Fresh produce constitutes an integral part of the American diet and the demand has surpassed domestic production for more than a decade. Improvements in infrastructure, household income, market access, and an understanding of the tremendous health benefits of produce has fueled this trend. The inflation-adjusted value of U.S fresh fruits imports increased from ~$5 billion in 2009 to $14 billion in 2019 (ERS, 2020). Currently, fresh produce is the largest portion of horticulture imports, amounting to 21% in value (ERS, 2020). Therefore, maintaining the microbiological safety of fresh produce is very important. This is especially significant since fresh produce is often consumed raw and there is no heat inactivation step as encountered with cooked food. In the US, fresh produce has been implicated in ~13% of foodborne outbreaks (Doyle and Erickson, 2008; Centers for Disease Control and Prevention, 2012; Callejón et al., 2015). Among the foodborne outbreaks in fresh produce, cantaloupe (Cucumis melo L. var. reticulatus) ranks fourth after leafy greens, sprouts, and tomatoes. The United States is one of the world's leading consumers of melon with an average cantaloupe consumption of about 6.11 pounds per capita/year in 2019 (ERS, 2020). There has been at least 34 foodborne outbreaks reported in cantaloupe in the United States between 1973 and 2011 (Danyluk et al., 2014). Proximity of the fruit to the soil, contact with irrigation water, insects, animals, or humans during harvesting and processing can result in surface contamination with pathogens (Shewfelt, 1987; Nguyen and Carlin, 1994). The major foodborne pathogens associated with cantaloupe outbreaks have been Salmonella spp., Escherichia coli O157:H7 and Listeria monocytogenes (Scallan et al., 2011; Centers for Disease Control and Prevention (CDC), 2018; USDA, 2022). The deadliest outbreak in recent US history occurred in 2011 due to the consumption of cantaloupes contaminated with L. monocytogenes (Centers for Disease Control and Prevention, 2011). This outbreak affected 28 states and more than 1.5 million cantaloupes were recalled. The outbreak resulted in twenty-nine deaths and one miscarriage.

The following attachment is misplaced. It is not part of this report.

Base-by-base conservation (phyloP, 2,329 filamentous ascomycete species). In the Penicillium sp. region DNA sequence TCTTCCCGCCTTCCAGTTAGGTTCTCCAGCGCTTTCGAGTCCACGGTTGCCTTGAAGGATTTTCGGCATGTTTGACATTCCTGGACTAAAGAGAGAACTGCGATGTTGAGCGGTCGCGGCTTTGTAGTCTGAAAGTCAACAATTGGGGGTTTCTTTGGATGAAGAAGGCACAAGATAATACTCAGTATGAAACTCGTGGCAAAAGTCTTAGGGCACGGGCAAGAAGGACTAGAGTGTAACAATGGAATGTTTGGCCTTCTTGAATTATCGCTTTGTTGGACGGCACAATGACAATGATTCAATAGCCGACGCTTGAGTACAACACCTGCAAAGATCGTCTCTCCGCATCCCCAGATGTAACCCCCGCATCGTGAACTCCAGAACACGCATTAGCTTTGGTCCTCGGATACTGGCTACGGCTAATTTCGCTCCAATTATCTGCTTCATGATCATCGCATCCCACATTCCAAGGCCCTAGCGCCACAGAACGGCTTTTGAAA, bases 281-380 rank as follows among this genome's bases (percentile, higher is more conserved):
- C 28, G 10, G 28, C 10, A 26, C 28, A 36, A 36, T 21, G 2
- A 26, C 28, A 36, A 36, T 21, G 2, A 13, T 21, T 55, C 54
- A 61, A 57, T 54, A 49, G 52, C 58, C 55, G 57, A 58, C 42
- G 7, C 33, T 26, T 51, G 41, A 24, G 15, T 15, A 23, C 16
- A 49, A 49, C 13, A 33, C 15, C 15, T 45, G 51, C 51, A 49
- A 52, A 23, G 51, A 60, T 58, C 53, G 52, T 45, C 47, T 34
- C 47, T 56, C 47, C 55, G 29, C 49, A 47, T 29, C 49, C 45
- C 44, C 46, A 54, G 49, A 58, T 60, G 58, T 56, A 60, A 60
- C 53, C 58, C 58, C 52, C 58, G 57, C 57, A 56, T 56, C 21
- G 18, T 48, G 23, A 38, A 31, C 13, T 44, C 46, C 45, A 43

According to FDA code of federal regulation title 21, current decontamination strategies employed to reduce pathogen load on cantaloupes include chlorine-based sanitizers, quaternary ammonium compounds, and peracetic acid (Dharmarha et al., 2020). Chlorine based sanitizers are used in the range of 50–200 ppm with 1–2 min of contact time (Beuchat, 1992; FDA, 1998). However, several researchers reported that treatment with both chlorine or peracetic acid have resulted in a pathogen reduction of ~1.5 log CFU/sample (Ukuku and Sapers, 2001; Fan et al., 2009; Upadhyay et al., 2014). Moreover, presence of organic load (soil residues, farm debris, plant leaves and tissue fractions etc.) in the wash water further reduces the antimicrobial efficacy of the aforementioned compounds (Teng et al., 2018). The microscopic lenticellar netting surface of the cantaloupe facilitates the attachment and growth of bacteria thus reducing the efficiency of aqueous disinfectants (Annous et al., 2004; Wang et al., 2012). In addition, the netted surface protects the bacteria from complete exposure to sanitizers, further reducing the antimicrobial potential of these compounds. The organic matter present in the wash water reacts with free chlorine, which further reduces the antimicrobial efficacy of chlorine-based treatments (Li et al., 2019). Moreover, offensive odor, eye and respiratory irritation have been reported with the use of ammonia-based compounds (Mrvos et al., 1993; White and Martin, 2010). Furthermore, use of chlorine-based sanitizers poses significant health safety concerns in humans due to the formation of carcinogenic byproducts such as chloramines, trihalomethanes and other organochlorine compounds (Zhang and Farber, 1996; Richardson et al., 1998; Donato and Zani, 2010). Recently, quaternary ammonium compounds have been detected in breast milk, raising concerns for the safety of infants and newborns (Zheng et al., 2022). Therefore, there is a need for an alternative strategy, that is safe, effective, and easy to use, to control foodborne pathogens on cantaloupes.